Last week we looked at why some cats may be either urinating or defecating in places other than their litter box. This week, we’ll explore ways to prevent it.Methods for prevention of house-soiling
- Scooping the litter box daily
- Changing soiled litter daily
- Letting your cat decide which litter or box he/she likes by doing different trials
- Avoid negative conditioning; not only is it unlikely to work, but it can also be counterproductive by causing new problems
- Recognize negative scenarios that may upset your particular cat (children or other pet harassment) or stress
- Clean all soiled areas in the home appropriately and thoroughly to decrease attraction of soiled areas as established toilet places
- Provide sufficient number of litter boxes for the household; The AVMA (American Veterinary Medical Association) recommends 1 or more litter boxes than there are cats in the home
- Place the litter box/pan in area easily accessed by all cats
As a last resort, some cats need to be “retrained” to reuse the litter box using a crate or small room. This can be done through the advise of your veterinarian.The final category of behavioral inappropriate elimination is commonly known as urine marking—the “you are mine” mentality. This can be urination on objects, beds, shoes, clothes, stove stops, etc and can stem from what we humans can relate to as “emotional” causes, such as: inter-cat aggression, anxiety (owner leaving on vacation), frustration (outdoor cat becoming an indoor cat), and hormonal (if cat is not fixed.)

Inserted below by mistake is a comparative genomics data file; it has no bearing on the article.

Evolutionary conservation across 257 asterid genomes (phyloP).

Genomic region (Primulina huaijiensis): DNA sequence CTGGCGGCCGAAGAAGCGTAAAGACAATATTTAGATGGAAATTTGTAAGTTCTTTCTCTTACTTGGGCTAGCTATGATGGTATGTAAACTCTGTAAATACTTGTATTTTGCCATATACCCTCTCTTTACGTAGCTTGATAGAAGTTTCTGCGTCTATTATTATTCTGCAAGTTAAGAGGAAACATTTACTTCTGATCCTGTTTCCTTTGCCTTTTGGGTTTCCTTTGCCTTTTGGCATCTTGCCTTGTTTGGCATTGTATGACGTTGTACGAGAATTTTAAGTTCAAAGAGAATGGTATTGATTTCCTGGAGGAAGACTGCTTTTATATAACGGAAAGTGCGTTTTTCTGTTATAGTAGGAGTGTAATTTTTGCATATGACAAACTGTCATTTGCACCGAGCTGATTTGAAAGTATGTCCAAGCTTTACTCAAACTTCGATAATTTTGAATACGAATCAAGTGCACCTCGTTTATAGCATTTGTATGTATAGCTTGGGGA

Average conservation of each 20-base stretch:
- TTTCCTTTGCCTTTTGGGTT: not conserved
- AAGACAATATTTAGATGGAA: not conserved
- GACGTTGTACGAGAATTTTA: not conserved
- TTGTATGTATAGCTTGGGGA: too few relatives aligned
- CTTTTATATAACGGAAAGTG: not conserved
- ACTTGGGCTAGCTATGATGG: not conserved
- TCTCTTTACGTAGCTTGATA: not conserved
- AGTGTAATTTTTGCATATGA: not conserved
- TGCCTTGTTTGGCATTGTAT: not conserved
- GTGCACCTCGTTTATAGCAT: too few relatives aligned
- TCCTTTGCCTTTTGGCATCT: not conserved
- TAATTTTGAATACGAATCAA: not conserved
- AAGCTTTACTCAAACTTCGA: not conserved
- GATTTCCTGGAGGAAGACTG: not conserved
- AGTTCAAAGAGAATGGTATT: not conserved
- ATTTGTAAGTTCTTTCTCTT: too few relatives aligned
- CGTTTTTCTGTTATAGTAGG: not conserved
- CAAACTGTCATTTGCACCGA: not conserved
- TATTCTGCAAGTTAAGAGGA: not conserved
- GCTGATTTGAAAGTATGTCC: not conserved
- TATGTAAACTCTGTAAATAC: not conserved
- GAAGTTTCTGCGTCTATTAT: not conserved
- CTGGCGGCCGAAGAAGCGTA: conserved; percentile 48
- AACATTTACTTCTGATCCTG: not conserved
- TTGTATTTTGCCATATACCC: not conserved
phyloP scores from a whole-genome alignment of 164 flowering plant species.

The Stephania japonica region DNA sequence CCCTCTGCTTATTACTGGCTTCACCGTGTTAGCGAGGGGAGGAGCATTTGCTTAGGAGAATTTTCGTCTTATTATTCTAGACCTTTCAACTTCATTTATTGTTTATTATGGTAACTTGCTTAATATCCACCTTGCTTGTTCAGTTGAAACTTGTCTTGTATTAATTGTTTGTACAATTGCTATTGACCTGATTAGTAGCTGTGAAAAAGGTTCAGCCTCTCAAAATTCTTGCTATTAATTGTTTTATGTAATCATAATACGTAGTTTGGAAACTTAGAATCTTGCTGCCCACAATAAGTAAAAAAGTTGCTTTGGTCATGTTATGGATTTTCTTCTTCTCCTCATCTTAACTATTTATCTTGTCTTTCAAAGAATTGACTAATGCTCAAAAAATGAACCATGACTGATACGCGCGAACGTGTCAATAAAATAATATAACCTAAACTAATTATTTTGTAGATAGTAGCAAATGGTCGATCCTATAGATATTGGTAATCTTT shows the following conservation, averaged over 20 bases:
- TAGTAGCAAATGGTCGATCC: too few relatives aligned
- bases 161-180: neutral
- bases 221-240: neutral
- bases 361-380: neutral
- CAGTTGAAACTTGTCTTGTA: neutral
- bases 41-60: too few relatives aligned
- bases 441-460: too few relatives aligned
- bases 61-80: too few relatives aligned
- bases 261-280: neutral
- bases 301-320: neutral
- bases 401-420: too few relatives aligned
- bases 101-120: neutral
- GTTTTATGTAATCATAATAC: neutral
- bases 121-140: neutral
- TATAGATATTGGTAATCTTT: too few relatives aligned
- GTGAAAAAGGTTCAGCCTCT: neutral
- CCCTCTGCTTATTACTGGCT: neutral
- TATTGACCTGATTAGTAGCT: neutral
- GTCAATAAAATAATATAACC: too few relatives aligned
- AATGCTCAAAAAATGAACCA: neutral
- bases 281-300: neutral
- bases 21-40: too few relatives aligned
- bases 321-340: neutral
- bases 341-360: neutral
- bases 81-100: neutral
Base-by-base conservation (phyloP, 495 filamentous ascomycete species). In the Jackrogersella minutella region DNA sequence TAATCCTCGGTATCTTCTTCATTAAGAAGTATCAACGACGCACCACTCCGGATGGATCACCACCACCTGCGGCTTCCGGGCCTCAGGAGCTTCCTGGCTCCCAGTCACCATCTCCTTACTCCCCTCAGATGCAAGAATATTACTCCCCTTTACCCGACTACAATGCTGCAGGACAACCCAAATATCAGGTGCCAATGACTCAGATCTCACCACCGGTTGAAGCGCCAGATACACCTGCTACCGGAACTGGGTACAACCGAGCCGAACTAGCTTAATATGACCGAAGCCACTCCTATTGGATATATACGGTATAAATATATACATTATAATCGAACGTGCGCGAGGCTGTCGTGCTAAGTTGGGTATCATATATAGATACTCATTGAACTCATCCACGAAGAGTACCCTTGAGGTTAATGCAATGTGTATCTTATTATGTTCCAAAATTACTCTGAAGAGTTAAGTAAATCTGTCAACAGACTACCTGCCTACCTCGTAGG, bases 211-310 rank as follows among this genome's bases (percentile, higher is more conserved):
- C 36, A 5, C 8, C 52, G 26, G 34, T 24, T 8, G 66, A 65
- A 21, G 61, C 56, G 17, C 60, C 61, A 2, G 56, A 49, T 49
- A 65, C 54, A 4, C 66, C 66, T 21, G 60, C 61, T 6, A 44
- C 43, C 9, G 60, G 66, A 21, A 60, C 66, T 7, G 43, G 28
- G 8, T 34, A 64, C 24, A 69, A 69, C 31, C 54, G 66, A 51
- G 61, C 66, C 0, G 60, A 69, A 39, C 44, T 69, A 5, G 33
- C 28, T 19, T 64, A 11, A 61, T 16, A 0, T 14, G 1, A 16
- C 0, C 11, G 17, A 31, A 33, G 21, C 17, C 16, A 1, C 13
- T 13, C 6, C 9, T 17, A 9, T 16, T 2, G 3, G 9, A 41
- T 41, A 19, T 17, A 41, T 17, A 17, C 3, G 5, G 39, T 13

Besides the methods recommended above for prevention of urine marking, other methods of deterrents against marking are using an upside-down carpet runner, double-sided sticky tape, and aluminum foil. Alternatively, using these areas positively (i.e. cat gets fed, played with) may also work well. Lastly and probably more importantly is addressing the feline’s underlying cause (anxiety, stress, inter-cat aggression, etc).With all that said, despite owners and veterinarian’s efforts to use environmental and behavioral modification to treat inappropriate urination, there is a small percentage of cats that require a medical approach rather than changing the environment to solve unwanted house-soiling. As a last resort, there are stress-relieving medications that can be used safely that can be discussed with your veterinarian.
Sadly, house-soiling is the number one cause of relinquishment of cats to shelters. Understanding normal feline behavior, preventing inappropriate elimination coupled with diet, exercise and environmental enrichment may be the best solution. Much research has been poured into this complex condition, and there is still a lot to be learned, but existing solutions are almost always effective.